New practice rule not big deal to some area football coaches
The new rule approved by the Washington Interscholastic Activities Association this week will limit summer football practices to 20, with a maximum of 10 practices in full pads with full contact.
Three area coaches contacted by The Columbian said the intent of the new rule is good, but there are still some questions.
Cale Piland of Union, in fact, said he could imagine going one summer with this rule and then some changes could happen next year after coaches see how it affects their programs.
Coaches at Camas, Skyview and Union say the limitations will not be that big of a deal to them.
“We’ve never really gone past 20 anyway,” Camas coach Jon Eagle said.
But all three said if football has limitations, other WIAA-sanctioned sports should be limited, too.
Yes, the intent is for less contact in the violent game of football. But the coaches said all athletes need a break from their sport from time to time.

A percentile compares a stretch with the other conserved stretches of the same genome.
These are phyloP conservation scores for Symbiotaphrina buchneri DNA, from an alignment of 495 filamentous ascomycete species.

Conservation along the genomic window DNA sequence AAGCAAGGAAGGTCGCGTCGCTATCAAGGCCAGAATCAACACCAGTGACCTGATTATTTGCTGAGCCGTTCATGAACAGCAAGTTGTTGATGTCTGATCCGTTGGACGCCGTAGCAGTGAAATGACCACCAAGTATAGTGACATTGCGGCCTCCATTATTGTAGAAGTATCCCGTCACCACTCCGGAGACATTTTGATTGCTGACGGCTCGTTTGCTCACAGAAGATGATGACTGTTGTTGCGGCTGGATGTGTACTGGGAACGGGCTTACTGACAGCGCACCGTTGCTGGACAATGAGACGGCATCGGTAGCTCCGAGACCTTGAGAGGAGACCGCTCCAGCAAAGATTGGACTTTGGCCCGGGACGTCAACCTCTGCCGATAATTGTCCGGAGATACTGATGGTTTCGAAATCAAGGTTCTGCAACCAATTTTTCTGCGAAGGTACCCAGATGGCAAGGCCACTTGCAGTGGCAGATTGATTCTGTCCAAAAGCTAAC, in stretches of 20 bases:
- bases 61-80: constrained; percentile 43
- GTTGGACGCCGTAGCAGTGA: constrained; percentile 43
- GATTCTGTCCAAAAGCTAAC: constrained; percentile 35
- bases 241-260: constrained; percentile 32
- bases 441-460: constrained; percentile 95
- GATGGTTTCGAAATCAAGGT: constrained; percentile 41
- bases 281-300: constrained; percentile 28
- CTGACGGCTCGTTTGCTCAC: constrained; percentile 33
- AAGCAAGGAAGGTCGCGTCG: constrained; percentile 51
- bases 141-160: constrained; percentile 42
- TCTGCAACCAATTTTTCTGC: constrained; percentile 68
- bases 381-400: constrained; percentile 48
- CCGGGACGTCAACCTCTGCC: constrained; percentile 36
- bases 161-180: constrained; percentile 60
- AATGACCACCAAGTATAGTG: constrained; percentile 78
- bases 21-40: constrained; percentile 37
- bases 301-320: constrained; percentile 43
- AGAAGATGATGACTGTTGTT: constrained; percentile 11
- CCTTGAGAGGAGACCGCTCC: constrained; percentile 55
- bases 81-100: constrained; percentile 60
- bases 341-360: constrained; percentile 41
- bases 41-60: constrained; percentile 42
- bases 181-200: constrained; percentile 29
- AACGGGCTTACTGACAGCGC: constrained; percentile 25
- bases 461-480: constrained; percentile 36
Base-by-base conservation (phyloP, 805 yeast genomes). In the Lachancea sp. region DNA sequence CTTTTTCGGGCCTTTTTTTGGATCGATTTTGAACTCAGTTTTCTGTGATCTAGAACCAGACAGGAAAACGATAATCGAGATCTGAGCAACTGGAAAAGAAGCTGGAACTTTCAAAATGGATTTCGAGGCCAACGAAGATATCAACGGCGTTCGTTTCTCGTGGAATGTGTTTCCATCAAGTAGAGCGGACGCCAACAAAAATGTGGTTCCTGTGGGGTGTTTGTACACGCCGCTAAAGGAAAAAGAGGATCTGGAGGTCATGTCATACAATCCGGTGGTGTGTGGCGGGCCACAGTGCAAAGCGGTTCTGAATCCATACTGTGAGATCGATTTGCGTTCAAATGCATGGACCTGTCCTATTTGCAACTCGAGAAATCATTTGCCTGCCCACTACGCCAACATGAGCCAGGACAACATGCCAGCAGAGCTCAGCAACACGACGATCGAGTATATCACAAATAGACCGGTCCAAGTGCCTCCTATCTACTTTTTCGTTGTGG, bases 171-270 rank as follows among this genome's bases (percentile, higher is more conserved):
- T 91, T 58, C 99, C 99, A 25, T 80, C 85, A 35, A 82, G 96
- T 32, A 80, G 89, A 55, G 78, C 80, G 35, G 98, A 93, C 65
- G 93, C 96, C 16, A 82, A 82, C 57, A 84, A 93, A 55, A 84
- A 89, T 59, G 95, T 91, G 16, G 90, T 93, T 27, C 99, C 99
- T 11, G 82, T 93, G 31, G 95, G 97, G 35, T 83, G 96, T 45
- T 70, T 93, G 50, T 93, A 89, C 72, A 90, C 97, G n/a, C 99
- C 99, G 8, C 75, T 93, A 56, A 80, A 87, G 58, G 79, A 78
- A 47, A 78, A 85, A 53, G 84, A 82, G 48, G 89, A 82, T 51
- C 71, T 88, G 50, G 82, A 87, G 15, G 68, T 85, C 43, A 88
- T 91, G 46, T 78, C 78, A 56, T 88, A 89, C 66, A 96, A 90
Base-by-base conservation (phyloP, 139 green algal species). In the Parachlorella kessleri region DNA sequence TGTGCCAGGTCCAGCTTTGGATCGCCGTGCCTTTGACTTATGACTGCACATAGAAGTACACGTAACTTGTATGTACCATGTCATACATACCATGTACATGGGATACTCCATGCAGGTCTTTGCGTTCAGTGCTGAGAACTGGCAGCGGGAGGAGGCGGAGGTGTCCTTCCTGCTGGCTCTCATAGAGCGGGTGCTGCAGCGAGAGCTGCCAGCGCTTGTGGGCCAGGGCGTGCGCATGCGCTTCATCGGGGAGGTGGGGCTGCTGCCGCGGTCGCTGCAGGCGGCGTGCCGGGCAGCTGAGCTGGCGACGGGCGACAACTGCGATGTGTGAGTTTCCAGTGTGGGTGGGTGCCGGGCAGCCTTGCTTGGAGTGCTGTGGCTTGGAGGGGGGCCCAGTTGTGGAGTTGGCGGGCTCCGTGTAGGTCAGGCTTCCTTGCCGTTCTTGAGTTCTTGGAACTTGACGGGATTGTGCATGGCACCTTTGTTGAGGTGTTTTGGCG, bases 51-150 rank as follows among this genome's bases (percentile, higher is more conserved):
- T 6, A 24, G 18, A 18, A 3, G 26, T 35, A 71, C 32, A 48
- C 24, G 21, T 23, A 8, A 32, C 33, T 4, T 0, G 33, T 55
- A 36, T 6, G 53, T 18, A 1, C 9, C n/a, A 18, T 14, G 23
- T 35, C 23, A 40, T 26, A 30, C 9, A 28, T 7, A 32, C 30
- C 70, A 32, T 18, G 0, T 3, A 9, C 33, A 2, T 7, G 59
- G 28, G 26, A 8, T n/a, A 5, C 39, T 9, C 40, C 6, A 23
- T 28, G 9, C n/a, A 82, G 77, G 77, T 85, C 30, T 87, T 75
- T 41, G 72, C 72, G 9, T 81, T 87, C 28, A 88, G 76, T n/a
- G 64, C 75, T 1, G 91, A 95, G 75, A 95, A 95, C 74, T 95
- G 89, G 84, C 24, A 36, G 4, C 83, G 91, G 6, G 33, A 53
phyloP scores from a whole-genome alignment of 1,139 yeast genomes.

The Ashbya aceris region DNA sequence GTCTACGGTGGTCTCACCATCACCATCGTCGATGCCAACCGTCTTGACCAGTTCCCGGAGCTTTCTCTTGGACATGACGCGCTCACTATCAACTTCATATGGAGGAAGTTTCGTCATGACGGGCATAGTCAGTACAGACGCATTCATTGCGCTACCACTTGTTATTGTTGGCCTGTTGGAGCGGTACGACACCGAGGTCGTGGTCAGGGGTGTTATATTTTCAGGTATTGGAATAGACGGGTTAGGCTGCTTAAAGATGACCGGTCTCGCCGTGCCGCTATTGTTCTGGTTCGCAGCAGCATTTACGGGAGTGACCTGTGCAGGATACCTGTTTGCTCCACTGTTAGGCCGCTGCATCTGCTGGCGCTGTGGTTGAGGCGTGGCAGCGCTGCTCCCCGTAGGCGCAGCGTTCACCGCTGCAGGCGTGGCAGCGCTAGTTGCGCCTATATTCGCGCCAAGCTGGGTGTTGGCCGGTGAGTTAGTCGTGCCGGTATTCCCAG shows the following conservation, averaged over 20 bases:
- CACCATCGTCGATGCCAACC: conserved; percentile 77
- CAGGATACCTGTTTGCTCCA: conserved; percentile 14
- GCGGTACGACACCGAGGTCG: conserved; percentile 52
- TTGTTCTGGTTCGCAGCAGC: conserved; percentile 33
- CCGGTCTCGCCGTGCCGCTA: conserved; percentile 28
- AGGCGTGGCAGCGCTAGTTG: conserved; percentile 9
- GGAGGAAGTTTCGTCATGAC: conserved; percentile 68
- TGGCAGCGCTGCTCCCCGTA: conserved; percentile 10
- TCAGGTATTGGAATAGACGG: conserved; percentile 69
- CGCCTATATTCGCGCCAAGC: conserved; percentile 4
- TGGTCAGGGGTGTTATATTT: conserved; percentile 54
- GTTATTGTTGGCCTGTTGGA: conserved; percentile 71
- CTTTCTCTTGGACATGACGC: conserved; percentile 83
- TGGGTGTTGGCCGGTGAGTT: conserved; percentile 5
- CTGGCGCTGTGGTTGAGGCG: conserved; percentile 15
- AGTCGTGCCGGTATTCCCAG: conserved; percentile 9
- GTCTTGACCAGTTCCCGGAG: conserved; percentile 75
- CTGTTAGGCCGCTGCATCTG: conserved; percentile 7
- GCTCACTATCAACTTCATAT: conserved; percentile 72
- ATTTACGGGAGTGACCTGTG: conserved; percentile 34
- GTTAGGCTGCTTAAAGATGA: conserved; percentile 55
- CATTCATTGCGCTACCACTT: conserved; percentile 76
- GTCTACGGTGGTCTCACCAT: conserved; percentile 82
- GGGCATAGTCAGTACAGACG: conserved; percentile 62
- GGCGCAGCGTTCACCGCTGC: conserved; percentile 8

“If we’re going to limit spring, summer football, we need to limit all sports across the board,” Piland said.
Football programs can begin practice the first school day after the end of spring sports. In the past, teams could practice until the end of July. (Although no teams in the area that we know of actually practiced for two full months, technically, that was all within the rules until now.)
Starting this summer season, players must attend three practices with no contact and no pads. Then teams must practice with pads, with contact, for four days before they can scrimmage other teams.
In all, there can only be 10 contact days and 10 non-contact days.
Kizer called that common sense, and noted that Vancouver Public Schools has had a similar policy anyway.
All three coaches said contact is necessary, though, because this is a good time to teach the younger players the proper way to tackle. But limiting contact also is a good thing for the well being of the athlete.